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lex(1)									lex(1)

       lex - Generates programs for lexical tasks

       lex [-ct] [-n  | -v] [file...]

       [Tru64 UNIX]  The following syntax applies when the CMD_ENV environment
       variable is set to svr4: lex [-crt]  [-n	  |  -v]  [-V]	[-Qy   |  -Qn]

       Interfaces  documented on this reference page conform to industry stan‐
       dards as follows:

       lex:  XPG4, XPG4-UNIX

       Refer to the standards(5) reference page	 for  more  information	 about
       industry standards and associated tags.

       Writes  C  code	to the file lex.yy.c. This is the default.  Suppresses
       the statistics summary. When you set  your  own	table  sizes  for  the
       finite state machine, lex automatically produces this summary if you do
       not select this flag.  [Tru64 UNIX]  Writes RATFOR  code	 to  the  file
       lex.yy.r.  (There  is  no  RATFOR  compiler for Tru64 UNIX.)  Writes to
       standard output instead of writing to a file.  Provides	a  summary  of
       the  generated  finite state machine statistics.	 [Tru64 UNIX]  Outputs
       lex version number to standard error. Requires the environment variable
       CMD_ENV	to  be	set to svr4.  [Tru64 UNIX]  Determines whether the lex
       version number is written to the output file. The -Qn option  does  not
       do  so and is the default. Requires the environment variable CMD_ENV to
       be set to svr4.

       The lex command uses the rules and actions contained in file to	gener‐
       ate  a  program,	 lex.yy.c,  which can be compiled with the cc command.
       That program can then receive input, break the input into  the  logical
       pieces  defined	by  the	 rules in file, and run program fragments con‐
       tained in the actions in file.

       The generated program is a C Language function called yylex(). The  lex
       command	stores	yylex() in a file named lex.yy.c.  You can use yylex()
       alone to recognize simple, 1-word input, or you can use it with other C
       Language	 programs  to perform more difficult input analysis functions.
       For example, you can use lex to generate a program  that	 tokenizes  an
       input  stream  before  sending  it to a parser program generated by the
       yacc command.

       The yylex() function analyzes the input stream using a  program	struc‐
       ture  called  a finite state machine. This structure allows the program
       to exist in only one state (or condition) at a time.  A	finite	number
       of  states  are	allowed.  The  rules in file determine how the program
       moves from one state to another in response to the input that the  pro‐
       gram receives.

       The  lex	 command reads its skeleton finite state machine from the file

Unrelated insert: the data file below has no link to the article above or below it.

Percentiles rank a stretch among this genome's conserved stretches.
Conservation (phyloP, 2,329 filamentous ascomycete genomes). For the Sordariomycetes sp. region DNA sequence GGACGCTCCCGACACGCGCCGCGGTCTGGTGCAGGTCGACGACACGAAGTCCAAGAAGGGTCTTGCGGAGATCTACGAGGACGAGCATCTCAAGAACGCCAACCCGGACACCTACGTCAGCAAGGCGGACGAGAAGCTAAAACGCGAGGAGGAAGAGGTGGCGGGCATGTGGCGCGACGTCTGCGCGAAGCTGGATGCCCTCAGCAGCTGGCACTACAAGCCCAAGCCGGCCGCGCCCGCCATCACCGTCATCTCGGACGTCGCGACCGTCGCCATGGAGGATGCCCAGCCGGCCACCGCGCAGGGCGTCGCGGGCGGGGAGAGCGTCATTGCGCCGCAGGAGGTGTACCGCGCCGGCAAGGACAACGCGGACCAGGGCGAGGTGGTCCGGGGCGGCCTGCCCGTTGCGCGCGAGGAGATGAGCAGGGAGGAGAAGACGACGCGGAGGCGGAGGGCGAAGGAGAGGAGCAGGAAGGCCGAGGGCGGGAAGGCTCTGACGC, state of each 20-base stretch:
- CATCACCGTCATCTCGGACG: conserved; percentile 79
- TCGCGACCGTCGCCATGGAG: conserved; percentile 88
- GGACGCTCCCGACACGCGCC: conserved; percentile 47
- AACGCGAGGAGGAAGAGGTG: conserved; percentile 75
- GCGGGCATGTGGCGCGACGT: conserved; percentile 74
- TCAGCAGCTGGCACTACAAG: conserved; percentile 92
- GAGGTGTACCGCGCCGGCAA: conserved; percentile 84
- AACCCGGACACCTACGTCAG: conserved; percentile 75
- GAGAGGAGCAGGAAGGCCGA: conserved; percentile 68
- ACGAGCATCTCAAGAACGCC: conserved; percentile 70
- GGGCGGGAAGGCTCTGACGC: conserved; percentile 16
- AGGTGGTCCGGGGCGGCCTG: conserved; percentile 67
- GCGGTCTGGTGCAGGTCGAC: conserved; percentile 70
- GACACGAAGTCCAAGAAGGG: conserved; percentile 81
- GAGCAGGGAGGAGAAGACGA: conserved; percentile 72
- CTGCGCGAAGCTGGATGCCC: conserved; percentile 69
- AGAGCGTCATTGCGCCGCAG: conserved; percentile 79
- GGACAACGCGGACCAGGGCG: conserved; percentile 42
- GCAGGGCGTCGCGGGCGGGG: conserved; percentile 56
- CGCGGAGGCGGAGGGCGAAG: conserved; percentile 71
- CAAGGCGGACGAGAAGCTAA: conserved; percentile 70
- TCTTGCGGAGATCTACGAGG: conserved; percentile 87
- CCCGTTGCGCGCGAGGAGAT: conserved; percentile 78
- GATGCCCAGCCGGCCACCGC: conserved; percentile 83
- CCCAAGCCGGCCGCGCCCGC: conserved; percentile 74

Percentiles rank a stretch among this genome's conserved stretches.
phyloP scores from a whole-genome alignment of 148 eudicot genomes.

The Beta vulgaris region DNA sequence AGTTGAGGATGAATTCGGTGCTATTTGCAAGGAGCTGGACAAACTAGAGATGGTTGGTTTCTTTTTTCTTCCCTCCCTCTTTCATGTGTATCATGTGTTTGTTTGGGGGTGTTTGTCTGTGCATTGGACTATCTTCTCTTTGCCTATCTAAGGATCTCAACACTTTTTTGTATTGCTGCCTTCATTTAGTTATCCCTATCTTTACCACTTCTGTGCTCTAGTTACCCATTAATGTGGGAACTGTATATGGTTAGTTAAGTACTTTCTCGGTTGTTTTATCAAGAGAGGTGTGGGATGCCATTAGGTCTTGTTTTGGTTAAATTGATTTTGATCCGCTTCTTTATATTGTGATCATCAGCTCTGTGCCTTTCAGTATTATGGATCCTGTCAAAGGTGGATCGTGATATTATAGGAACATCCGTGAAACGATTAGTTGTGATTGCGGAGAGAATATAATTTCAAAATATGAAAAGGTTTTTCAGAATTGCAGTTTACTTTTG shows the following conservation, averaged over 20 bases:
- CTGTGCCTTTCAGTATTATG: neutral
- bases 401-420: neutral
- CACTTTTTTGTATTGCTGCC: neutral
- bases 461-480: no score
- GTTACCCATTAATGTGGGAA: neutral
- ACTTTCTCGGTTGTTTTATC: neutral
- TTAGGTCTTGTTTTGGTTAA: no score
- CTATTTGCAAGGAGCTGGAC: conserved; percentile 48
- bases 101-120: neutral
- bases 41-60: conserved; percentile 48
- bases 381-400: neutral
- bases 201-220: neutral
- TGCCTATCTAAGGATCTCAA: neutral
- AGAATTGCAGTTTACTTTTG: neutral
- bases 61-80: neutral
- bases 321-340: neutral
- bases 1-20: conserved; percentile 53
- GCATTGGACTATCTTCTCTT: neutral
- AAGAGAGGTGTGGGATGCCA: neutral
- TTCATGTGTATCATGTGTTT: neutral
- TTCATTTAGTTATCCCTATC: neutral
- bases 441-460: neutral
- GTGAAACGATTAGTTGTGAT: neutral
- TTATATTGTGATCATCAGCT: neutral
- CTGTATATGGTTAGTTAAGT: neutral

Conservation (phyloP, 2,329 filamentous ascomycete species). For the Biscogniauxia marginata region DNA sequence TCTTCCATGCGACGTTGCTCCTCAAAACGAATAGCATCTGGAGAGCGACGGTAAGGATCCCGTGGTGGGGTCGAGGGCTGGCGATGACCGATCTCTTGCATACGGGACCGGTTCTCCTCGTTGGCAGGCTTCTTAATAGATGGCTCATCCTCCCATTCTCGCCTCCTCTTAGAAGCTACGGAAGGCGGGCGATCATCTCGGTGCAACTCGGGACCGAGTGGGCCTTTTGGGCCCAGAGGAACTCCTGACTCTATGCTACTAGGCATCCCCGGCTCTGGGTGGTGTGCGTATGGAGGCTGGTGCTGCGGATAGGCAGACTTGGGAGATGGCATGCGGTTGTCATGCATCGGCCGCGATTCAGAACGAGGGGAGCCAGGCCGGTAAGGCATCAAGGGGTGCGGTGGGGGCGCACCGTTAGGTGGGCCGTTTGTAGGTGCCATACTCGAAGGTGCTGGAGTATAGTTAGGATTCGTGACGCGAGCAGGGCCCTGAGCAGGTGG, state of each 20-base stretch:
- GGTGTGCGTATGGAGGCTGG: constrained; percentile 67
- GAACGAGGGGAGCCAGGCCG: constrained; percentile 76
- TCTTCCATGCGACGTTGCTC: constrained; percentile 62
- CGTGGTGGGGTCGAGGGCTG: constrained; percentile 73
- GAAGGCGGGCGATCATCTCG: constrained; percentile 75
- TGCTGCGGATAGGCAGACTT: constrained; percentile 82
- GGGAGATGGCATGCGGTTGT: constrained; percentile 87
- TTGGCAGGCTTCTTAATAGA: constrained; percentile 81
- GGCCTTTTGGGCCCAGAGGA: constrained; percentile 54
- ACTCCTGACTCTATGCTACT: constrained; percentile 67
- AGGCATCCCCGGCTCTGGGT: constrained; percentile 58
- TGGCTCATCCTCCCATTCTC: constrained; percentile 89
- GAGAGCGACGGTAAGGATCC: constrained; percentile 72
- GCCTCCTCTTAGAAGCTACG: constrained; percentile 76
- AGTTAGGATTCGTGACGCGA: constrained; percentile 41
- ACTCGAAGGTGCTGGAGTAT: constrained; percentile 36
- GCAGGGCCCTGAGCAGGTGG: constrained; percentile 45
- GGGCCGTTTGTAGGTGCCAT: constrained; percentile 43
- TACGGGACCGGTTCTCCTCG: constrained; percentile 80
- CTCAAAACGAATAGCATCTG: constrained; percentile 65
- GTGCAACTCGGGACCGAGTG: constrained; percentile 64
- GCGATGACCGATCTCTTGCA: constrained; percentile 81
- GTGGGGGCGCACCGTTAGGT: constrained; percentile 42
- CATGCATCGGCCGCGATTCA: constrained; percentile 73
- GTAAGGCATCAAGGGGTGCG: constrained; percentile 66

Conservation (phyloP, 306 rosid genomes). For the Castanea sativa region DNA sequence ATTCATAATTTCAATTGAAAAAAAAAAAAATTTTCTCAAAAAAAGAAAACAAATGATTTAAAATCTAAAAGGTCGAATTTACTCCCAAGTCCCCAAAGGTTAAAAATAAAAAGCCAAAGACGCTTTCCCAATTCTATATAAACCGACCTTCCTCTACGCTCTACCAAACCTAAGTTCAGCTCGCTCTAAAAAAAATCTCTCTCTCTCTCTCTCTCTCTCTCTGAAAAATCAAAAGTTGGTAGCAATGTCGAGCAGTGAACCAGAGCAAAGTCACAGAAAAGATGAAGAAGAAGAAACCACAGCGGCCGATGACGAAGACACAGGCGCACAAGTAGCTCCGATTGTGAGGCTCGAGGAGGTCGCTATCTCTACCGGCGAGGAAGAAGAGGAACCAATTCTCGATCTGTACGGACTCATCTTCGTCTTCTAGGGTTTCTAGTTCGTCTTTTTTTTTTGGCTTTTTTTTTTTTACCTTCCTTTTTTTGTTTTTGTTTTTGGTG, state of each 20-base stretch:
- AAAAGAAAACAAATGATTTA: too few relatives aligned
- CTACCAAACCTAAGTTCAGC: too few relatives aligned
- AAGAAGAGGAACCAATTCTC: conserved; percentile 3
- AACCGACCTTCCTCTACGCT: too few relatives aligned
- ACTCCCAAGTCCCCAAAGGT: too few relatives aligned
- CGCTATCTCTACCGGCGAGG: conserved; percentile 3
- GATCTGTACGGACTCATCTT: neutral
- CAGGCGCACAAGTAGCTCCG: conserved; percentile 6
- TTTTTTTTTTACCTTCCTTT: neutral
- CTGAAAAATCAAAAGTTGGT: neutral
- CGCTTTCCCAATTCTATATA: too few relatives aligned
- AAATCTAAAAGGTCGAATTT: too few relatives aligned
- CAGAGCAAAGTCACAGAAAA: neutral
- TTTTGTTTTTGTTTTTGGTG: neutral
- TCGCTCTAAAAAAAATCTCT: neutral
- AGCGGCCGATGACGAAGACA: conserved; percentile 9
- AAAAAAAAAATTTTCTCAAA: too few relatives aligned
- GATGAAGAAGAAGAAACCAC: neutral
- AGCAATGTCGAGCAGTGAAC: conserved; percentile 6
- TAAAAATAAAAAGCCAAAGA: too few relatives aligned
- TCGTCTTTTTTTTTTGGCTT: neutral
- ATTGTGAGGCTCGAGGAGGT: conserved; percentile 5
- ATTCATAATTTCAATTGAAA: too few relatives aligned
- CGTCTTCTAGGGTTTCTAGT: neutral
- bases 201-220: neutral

/usr/ccs/lib/ncpform or /usr/ccs/lib/ncform. Use the environment	 vari‐
       able LEXER to specify another location for lex to read from.

       If  you do not specify a file, lex reads standard input. It treats mul‐
       tiple files as a single file.

   Input File Format
       The input file can contain three	 sections:   definitions,  rules,  and
       user  subroutines.  Each section must be separated from the others by a
       line containing only the delimiter, %%.	The format is as follows:

       definitions %% rules %% user_subroutines

       The purpose and format of each of these sections	 are  described	 under
       the headings that follow.

   Definitions Section
       If you want to use variables in rules, you must define them in the def‐
       initions section. The variables make up the left column, and their def‐
       initions	 make  up  the	right  column.	 For example, to define D as a
       numerical digit, enter: D    [0-9]

       You can use a defined variable in the rules section  by	enclosing  the
       variable name in braces, {D}.

       In  the	definitions  section,  you can set either of the following two
       mutually exclusive declarations: Declare the type of  yytext  to	 be  a
       null-terminated	character  array.   Declare the type of yytext to be a
       pointer to a null-terminated character string. Use of the %pointer def‐
       inition selects the /usr/ccs/lib/ncpform skeleton.

       In  the	definitions  section,  you  can	 also  set table sizes for the
       resulting finite state machine. The default sizes are large enough  for
       small programs.	You may want to set larger sizes for more complex pro‐
       grams: Number of positions is number (default 5000) Number of states is
       number  (default	 2500)	Number	of parse tree nodes is number (default
       2000) Number of transitions is number (default 5000) Number  of	packed
       character  classes  is  number (default 2000) Number of output slots is
       number (default 5000)

       If extended characters appear in regular expression  strings,  you  may
       need  to reset the output array size with the %o parameter (possibly to
       array sizes in the range 10,000 to 20,000).  This  reset	 reflects  the
       much  larger  number  of	 extended characters relative to the number of
       ASCII characters.

   Rules Section
       The rules section is required, and it must be preceded by the %% delim‐
       iter,  even  if	you do not have a definitions section. The lex command
       does not recognize rules without the delimiter.

       In this section, the left column contains the pattern to be  recognized
       in  an  input file to yylex().  The right column contains the C program
       fragment executed when that pattern is recognized.

       Patterns can include extended characters with one  exception:  extended
       characters  may	not  appear  in	 range specifications within character
       class expressions surrounded by brackets.